Hickory Nuts from the Woods

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We spent the day at my parents’ house on Saturday. Two of my aunts and several cousins were visiting for the weekend. We planned to spend the day visiting, eating and enjoying the wonderful fall weather.

It was a perfect fall day in the country – sunny and warm enough to dispense with a jacket. We spent as much time outside as we could, soaking up the sun and warm air against the winter.

Some of us took a walk while the rest of the crew succumbed to the pull of a Saturday afternoon nap. On the walk, my mom found a few hickory nuts lying next to the road. I had never seen a hickory nut and was intrigued. We took the four we found back with us and cracked them. Only one had any meat inside, but it was good. Dad said he knew of another tree about a half mile down the road.

We hit the jackpot with the second tree. The squirrels had bypassed the nuts, for some reason. We found way more than anyone was interested in picking up. I would have gathered more than we did, but everyone else was done.

We walked back and cracked a few of the shells. Then a couple of us attempted to pick the nuts from the shells. Tedious work, to be sure. The nuts were oily and came out of the shells in bits. Our hands were covered with oily grit by the time we decided we were done. We ended up with about a half cup of nut bits.

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I have since done an internet search on the best way to crack and pick hickory nuts. You know it’s a bad sign when every place you look has a different method. To me that means none of them work particularly well. There seems to be a knack to cracking the shell in the first place so you don’t pulverize the nut inside. I don’t have it.

The hickory nuts taste like mild pecans and they smell a little like a cross between a pecan and a hazelnut. They are pretty good. Not sure they are good enough for all the work to shell them, but they were free.

There is something so enticing about free food from the uncultivated woods. I love the idea of gathering nature’s bounty and taking it home to stockpile it for the winter. What does that make me? A squirrel collecting nuts for the winter? A throwback to hunters and gatherers?

Whatever I am, I am also the proud owner of several pounds of hickory nuts. I am going to be on intimate terms with these nuts until I get free them from their shells. You can better believe I am going to showcase them in something baked, when they are ready for their debut. Hickory nut shortbread cookies, anyone?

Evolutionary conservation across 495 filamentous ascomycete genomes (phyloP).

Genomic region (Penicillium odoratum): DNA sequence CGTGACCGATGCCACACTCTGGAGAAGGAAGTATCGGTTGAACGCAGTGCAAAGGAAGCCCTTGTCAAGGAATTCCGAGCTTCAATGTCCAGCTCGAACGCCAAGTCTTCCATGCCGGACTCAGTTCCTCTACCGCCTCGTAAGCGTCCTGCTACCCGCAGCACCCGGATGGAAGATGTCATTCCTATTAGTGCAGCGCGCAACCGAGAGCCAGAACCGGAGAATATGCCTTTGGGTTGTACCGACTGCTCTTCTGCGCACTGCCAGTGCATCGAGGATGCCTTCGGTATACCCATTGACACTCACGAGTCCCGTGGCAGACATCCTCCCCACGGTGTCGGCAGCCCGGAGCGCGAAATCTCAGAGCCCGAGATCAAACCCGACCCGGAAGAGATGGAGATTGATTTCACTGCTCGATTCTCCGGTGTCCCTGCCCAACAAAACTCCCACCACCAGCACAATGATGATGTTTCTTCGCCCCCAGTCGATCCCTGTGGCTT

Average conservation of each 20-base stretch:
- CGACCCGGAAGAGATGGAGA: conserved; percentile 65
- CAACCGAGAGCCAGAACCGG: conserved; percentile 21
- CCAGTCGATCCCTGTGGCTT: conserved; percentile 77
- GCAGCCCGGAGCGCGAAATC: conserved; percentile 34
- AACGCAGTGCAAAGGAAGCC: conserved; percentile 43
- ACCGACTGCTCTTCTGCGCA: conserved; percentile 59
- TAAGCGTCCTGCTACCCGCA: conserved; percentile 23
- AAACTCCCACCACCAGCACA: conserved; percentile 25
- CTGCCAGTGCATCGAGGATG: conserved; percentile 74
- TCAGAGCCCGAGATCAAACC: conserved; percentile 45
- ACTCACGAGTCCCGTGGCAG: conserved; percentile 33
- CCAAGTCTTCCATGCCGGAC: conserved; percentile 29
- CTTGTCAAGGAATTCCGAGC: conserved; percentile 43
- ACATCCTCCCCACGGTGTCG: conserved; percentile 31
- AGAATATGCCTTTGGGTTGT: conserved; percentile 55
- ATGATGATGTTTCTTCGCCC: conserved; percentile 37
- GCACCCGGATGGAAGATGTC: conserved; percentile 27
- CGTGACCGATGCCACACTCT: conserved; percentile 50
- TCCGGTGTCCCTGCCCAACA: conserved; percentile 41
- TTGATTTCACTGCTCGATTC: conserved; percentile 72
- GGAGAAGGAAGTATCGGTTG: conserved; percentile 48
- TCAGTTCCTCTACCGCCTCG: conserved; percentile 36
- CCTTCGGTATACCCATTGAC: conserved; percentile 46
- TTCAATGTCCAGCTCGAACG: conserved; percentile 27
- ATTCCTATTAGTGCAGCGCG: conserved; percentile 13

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11 thoughts on “Hickory Nuts from the Woods

    • Did you ever get more than tiny bits of nuts, doing it that way? I am so frustrated with the tiny bits I’m getting. I think I need better tools, too. No lobster pick here, but I did find a pair of tweezers that have thin enough blades to slip between the nuts and the shells.

      Farmers in the Ozarks (and probably anywhere with hickory woods) used to let their pigs free to forage on the hickory nuts. I imagine that is where “pig nuts” comes from. I bet that made for some great bacon and pork chops!

  1. Being terribly allergic to tree nuts, I am happy to learn that dealing with unshelling hickory nuts is one life frustration I can avoid! 🙂 I do understand your satisfaction with gathering food from nature, though. There is something special about gathering wild berries and herbs or even edibles from plants you have planted. Maybe we are all hunters and gatherers at heart. 🙂

  2. It has been years since I did hickory nuts. But remember roasting on a cookie sheet until the shells cracked, then removing the nut. How long ago, you ask? Well, 70’s and early 80’s.
    Was just reading another’s blog and he made Italian Almond Cookies, which can be rolled in sliced almonds or pine nuts. I just learned something new, that you do not want to eat pine nuts grown in China because you get pine nut syndrome. See blog for a link to this problem.
    http://www.davidlebovitz.com/2013/11/italian-almond-cookies-amaretti-recipe/
    http://www.davidlebovitz.com/2010/04/pine-nut-syndrome/
    And, I love pine nuts. Will have to watch the origin place.

    • Interesting. Did you do anything to the nuts before you baked them? Did any of them explode?

      I saw that about the pine nuts! I haven’t bought them in a couple of years because they are so expensive. I wonder if the Chinese pine nuts are a different variety of pine tree (probably) that more people have a sensitivity to than Italian pine nuts. I’m definitely going to steer away from the Chinese variety.

      • i did nothing more than lay them on a baking sheet. I have no idea as to the temp or time. Think I just checked on them every so often & when I saw most of them had cracked, removed from the oven. And, I don’t think any exploded.

        I don’t buy pine nuts too often either, because of the price tag. I purchase them at my food coop, so know they are from the USA. I was totally shocked when I read about the China pine nuts. Did not know that before. So, will definitely be very careful about buying pine nuts, elsewhere, in the future.

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